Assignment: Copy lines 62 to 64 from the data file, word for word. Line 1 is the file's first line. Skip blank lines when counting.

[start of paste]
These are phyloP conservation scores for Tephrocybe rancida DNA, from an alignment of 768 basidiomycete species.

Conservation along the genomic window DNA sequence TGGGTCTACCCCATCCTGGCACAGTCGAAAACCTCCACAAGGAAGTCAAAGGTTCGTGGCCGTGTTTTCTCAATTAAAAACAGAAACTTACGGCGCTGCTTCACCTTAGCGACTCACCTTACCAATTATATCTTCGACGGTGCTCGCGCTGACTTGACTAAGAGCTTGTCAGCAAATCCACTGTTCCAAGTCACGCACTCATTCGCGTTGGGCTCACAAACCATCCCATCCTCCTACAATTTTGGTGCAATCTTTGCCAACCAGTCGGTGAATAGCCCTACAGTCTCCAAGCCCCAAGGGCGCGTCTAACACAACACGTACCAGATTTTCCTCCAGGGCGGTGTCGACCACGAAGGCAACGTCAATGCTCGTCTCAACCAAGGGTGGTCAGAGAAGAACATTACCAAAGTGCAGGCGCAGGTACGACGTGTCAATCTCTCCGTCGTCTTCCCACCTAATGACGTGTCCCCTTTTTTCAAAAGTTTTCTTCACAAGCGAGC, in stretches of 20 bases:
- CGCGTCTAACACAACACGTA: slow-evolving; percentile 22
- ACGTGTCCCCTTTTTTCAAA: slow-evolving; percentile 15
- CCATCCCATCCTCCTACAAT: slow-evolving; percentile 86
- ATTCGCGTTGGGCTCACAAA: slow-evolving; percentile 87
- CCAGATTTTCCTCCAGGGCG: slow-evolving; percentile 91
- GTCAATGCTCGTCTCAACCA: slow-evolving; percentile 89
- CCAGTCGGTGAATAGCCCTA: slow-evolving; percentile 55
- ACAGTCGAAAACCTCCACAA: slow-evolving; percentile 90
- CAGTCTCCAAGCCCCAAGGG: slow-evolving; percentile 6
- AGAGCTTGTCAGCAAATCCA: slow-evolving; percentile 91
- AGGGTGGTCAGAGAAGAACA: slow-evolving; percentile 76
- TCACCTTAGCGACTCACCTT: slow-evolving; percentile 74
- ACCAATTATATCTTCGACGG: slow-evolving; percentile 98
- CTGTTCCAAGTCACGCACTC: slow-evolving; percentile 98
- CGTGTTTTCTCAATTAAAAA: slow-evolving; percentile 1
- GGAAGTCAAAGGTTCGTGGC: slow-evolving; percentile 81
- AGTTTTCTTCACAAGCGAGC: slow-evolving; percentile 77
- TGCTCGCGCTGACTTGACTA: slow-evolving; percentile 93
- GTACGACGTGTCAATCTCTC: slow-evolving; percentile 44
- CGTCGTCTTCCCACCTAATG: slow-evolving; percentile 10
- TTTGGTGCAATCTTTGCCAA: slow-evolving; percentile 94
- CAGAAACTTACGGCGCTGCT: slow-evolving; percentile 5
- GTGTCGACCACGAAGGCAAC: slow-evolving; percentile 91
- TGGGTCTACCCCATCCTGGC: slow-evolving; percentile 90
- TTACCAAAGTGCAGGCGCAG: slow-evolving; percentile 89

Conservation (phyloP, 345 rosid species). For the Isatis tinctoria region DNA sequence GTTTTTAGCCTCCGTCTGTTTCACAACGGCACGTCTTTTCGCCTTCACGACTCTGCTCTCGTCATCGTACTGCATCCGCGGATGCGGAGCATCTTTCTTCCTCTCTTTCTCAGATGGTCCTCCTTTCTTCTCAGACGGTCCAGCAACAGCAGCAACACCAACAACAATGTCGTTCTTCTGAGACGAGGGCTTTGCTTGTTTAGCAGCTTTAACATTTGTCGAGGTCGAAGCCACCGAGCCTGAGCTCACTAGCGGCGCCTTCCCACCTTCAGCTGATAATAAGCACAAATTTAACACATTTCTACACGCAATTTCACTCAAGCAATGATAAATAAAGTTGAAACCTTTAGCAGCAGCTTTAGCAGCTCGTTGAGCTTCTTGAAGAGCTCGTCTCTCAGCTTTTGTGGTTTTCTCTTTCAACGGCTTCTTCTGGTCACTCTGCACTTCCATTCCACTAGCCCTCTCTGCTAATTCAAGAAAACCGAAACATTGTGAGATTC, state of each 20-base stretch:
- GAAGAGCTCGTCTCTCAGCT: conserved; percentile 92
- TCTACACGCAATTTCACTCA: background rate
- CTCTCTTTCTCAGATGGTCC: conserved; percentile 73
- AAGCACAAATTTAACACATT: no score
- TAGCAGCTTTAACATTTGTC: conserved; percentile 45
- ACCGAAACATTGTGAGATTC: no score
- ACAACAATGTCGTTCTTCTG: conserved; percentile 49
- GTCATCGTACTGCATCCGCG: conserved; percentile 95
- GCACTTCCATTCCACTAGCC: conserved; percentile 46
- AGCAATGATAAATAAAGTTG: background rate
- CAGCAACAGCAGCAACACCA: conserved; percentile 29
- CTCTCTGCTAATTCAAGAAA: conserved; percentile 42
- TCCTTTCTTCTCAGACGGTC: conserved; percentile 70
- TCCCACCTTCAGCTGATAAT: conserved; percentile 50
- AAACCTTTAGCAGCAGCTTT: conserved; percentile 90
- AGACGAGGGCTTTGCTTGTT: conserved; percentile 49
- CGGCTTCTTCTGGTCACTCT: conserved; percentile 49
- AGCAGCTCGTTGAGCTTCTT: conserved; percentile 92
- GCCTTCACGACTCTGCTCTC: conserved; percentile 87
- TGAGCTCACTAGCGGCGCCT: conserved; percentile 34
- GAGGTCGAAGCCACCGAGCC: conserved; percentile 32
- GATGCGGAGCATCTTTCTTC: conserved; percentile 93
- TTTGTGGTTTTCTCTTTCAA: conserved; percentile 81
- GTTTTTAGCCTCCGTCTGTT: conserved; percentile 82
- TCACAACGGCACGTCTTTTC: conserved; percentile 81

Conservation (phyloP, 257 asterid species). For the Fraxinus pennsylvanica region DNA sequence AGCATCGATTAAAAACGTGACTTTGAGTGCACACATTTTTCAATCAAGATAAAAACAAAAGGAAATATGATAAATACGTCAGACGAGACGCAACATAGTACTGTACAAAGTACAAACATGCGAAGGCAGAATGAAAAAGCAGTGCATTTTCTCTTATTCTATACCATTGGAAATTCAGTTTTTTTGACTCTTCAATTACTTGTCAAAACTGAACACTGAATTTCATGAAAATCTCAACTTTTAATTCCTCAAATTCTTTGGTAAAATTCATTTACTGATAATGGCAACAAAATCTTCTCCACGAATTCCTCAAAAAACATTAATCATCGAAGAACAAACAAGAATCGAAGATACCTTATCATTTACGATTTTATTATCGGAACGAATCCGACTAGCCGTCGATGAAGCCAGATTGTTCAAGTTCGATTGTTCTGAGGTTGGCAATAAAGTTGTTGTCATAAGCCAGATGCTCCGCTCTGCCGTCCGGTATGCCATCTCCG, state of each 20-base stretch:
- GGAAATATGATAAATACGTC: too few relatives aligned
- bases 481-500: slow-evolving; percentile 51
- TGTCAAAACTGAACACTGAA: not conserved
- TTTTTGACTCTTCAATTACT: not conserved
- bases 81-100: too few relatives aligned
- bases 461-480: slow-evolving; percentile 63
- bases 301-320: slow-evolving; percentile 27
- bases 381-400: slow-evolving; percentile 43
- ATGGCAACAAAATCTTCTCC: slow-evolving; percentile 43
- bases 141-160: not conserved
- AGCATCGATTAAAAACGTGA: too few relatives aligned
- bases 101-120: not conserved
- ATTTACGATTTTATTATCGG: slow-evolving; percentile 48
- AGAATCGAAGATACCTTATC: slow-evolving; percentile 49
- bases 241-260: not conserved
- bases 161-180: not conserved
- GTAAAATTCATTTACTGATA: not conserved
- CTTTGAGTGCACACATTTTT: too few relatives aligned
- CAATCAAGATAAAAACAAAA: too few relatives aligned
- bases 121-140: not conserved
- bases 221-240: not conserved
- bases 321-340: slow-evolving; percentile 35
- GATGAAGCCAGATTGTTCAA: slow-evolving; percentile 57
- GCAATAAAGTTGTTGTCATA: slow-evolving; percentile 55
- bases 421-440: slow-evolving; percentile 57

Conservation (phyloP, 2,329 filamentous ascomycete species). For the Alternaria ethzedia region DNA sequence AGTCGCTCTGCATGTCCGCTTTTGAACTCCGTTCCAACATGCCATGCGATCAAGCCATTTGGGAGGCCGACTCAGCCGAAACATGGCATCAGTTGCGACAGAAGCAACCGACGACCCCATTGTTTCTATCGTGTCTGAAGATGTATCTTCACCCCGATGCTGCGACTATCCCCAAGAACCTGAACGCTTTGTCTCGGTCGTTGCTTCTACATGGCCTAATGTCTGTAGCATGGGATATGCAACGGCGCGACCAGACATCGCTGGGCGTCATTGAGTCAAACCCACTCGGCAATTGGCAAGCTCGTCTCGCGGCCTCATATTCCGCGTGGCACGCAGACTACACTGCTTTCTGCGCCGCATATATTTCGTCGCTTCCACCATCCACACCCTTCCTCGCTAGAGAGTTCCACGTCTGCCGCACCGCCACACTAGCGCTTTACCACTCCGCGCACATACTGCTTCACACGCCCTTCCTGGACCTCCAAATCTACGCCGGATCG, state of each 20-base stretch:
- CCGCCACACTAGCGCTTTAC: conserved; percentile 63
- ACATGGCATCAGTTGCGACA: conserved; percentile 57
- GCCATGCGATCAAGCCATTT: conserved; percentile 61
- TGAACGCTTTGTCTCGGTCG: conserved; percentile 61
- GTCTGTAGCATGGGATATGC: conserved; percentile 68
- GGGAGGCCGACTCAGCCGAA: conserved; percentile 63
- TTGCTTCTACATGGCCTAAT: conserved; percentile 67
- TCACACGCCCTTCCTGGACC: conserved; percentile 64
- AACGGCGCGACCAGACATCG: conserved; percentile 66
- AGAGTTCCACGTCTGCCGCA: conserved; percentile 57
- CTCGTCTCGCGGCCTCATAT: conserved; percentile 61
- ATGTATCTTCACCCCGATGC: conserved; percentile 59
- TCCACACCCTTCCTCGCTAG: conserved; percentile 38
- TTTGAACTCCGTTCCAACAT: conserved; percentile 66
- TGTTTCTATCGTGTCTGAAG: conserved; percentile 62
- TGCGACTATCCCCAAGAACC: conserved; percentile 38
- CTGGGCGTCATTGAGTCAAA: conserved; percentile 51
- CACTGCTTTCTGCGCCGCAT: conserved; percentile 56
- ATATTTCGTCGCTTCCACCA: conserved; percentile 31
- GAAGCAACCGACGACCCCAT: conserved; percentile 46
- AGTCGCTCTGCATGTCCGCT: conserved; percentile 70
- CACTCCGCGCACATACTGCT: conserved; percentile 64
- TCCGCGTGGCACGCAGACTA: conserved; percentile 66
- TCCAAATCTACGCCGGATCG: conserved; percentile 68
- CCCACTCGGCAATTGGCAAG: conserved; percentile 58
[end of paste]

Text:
- bases 381-400: slow-evolving; percentile 43
- ATGGCAACAAAATCTTCTCC: slow-evolving; percentile 43
- bases 141-160: not conserved